Dad’s on his way home right now, thank God. Because I’d hate to see what she’d do if someone showed up and offered something even more valuable, like a gift card to Macy’s or something.

Saturday, December 18, 2010

What Recession?

Cra-zy (kra’ze) adj. From the Latin meaning, I went to the mall on the Saturday before Christmas. Not that this is news to you. Based on the population of Triangle Town Center Mall, I’d wager all of you were there. And, yes, even my out of state readers. I parked between two mammoth SUVs, with license plates from Colorado and Iowa. I didn’t park at the mall exactly, just an outskirt that may or may not have been in Raleigh, but was definitely in North Carolina (I saw NASCAR stickers). But, anyway, I was thinking that perhaps our mall is the front line of the war against the recession.

Remember when I was ridiculing the people that had their Christmas shopping done by the end of October, yeah, well, that gulp you just heard was me swallowing those words. Because those are the people curled up on the sofa today watching National Lampoon’s Christmas Vacation and sipping hot cocoa with tiny marshmallows of satisfaction. Though, to be fair, I wasn’t at the mall to Christmas shop, as there is no one on my list that’s been nice enough to warrant me entering a battle of that magnitude. I was there because my daughter had a lunch date at California Pizza Kitchen, which is at our mall, and she’s not old enough to drive, yet. Or pay. Or wipe her mouth effectively. So I tagged along.

The girls loved that the mall was so crowded and that multiple people were wearing red Santa hats. For them, there was excitement in the air. To me, there was just the heavy stench of too much cologne and perfume broken up by the wafting smells of b.o. and waffle fries. And Santa hats really only work on the big guy himself and possibly the Dallas Cowboys cheerleaders. Other than that, it just looks creepy and sad on adults. Sadder in say February, but still not great in December.

I only went in one store and that was to purchase a gift for my mother, who, for whatever excuse, is still not a follower of my blog, but does read it, so I’ll not name the store I went to. I’ll just say that there was a line and I had to wait in it with two girls who were so happy about their playdate, they were twirling. Twirling and knocking things down. Twirling into people. Twirling and making me dizzy. You get the picture. And that wasn’t the only line we were in. There was also a line to walk through the mall. I didn’t notice at first, but then when the family in front of us stopped short right in front of The Gap, I realized we couldn’t walk around them. It was too crowded. We got into a thirty person pile up because Susie Glitter Shoes and her mom were discussing if they should go in and look for something for her cousin Adrianna. (I’m not sure of the spelling of Adrianna, but the fact that I know her cousin’s name should be enough. Too much even.) “Maybe a vest or a scarf?” Mom asks, as Dad eyeballs The Great American Cookie Company. He’s been there before, I can tell. I really wanted to suggest they step into the store to decide. Because going in isn’t a contractual obligation to purchase, you know. I was even considering taking the dad to the cookie place with us, if they’d just get out of the way because that’s where we were headed anyway. But luckily I thought twice before saying, “I’ll take your husband, if you’ll let us by.”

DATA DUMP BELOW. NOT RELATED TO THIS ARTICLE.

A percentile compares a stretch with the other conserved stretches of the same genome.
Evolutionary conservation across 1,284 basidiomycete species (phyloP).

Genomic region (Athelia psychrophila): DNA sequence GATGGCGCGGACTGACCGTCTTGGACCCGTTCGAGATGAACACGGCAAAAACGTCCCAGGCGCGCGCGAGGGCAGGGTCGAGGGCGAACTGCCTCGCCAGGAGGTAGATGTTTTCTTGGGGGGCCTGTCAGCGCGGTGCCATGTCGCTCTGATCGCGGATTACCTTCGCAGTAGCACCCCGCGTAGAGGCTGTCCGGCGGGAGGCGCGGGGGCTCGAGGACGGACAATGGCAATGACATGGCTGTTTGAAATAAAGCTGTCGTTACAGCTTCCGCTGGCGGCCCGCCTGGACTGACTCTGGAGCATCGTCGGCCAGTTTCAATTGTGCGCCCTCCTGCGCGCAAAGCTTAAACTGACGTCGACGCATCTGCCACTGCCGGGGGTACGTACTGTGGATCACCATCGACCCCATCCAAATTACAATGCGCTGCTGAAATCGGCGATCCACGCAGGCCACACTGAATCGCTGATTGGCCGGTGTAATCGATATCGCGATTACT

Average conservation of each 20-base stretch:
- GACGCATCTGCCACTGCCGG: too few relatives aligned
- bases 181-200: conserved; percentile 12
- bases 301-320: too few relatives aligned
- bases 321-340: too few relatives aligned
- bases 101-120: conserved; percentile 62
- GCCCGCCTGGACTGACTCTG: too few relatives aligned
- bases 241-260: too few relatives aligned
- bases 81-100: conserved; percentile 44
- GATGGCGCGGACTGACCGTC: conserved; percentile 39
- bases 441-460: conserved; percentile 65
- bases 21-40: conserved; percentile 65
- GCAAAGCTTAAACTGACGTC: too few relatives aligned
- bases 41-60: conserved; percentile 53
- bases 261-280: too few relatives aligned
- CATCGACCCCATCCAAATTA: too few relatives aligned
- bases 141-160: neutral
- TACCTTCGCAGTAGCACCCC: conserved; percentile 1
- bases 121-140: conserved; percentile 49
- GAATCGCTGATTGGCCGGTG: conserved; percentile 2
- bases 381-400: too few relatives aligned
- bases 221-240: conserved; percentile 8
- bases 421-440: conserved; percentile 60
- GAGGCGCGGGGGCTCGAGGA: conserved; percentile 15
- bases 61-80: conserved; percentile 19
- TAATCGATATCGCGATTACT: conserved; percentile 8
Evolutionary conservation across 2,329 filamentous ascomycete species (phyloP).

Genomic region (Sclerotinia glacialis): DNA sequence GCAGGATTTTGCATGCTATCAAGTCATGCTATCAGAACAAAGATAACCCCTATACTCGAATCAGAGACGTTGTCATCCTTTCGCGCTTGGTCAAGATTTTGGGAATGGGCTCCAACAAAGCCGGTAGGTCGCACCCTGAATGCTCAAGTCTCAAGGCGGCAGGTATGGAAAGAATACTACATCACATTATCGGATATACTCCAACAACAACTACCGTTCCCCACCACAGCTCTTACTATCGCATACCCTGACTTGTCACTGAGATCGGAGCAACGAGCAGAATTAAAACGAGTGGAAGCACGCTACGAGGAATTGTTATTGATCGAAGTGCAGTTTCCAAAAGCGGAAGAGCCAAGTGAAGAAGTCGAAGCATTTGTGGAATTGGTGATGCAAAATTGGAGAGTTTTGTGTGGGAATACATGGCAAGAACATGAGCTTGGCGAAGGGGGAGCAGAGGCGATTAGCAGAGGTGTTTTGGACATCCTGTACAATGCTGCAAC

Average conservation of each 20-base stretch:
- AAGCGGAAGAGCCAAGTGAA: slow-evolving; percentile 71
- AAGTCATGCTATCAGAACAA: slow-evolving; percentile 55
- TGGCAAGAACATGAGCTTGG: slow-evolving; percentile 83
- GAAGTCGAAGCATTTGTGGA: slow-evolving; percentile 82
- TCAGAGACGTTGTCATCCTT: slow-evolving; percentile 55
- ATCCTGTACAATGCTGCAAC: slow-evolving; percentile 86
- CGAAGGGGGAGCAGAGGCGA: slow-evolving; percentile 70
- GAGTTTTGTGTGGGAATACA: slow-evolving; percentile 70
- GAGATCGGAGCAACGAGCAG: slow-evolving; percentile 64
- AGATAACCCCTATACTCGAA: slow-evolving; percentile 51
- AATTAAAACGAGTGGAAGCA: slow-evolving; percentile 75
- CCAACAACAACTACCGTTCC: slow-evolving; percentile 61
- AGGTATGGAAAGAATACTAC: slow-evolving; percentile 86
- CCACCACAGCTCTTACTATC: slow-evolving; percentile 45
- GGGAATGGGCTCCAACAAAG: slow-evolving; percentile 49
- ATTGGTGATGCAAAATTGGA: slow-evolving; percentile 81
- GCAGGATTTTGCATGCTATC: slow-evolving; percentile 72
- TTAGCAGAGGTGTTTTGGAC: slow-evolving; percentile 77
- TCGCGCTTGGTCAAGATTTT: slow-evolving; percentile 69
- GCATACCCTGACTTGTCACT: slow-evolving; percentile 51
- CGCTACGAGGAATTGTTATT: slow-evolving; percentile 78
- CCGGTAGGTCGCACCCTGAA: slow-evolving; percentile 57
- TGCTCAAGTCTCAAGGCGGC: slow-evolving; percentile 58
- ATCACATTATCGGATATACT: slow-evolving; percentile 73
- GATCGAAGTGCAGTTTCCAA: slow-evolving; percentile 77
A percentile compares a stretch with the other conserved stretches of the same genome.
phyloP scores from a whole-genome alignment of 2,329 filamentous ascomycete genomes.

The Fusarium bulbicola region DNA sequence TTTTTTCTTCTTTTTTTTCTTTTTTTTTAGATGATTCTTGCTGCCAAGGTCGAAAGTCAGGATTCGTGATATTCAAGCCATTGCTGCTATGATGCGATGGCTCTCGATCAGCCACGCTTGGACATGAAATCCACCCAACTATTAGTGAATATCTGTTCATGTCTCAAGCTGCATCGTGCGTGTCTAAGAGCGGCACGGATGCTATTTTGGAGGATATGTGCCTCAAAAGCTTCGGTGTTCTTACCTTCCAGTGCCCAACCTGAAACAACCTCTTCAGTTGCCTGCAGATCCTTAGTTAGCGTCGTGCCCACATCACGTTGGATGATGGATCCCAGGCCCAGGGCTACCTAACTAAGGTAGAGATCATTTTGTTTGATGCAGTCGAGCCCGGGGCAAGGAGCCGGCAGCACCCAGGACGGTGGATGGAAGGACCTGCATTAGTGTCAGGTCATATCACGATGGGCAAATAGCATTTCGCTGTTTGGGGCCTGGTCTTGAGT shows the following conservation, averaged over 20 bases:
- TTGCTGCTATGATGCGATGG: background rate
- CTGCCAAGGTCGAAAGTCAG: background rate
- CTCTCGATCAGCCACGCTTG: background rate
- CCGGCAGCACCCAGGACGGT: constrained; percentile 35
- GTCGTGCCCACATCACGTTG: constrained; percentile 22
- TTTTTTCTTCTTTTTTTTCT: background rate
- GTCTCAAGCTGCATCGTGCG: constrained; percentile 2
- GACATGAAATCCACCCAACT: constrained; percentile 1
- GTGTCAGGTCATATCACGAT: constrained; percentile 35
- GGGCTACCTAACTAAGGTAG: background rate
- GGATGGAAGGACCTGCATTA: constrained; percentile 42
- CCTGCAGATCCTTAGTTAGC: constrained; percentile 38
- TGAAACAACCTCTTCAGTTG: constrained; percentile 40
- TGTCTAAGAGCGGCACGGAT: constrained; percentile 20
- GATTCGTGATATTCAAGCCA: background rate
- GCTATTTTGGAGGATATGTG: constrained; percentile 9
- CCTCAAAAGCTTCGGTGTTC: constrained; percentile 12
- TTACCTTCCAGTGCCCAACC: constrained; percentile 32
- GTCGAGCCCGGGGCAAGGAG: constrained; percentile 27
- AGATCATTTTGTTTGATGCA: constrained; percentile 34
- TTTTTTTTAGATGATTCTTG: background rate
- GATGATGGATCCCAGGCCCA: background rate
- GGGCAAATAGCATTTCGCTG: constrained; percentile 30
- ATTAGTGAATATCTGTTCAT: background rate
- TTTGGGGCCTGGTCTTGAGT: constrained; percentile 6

We purchased our cookies and began the long odyssey back to the van. I was worried both of the girls would have a birthday or two before we made it, but we got there in thirty minutes flat. I auctioned off our parking spot for twenty bucks, and vowed to never return to the mall again.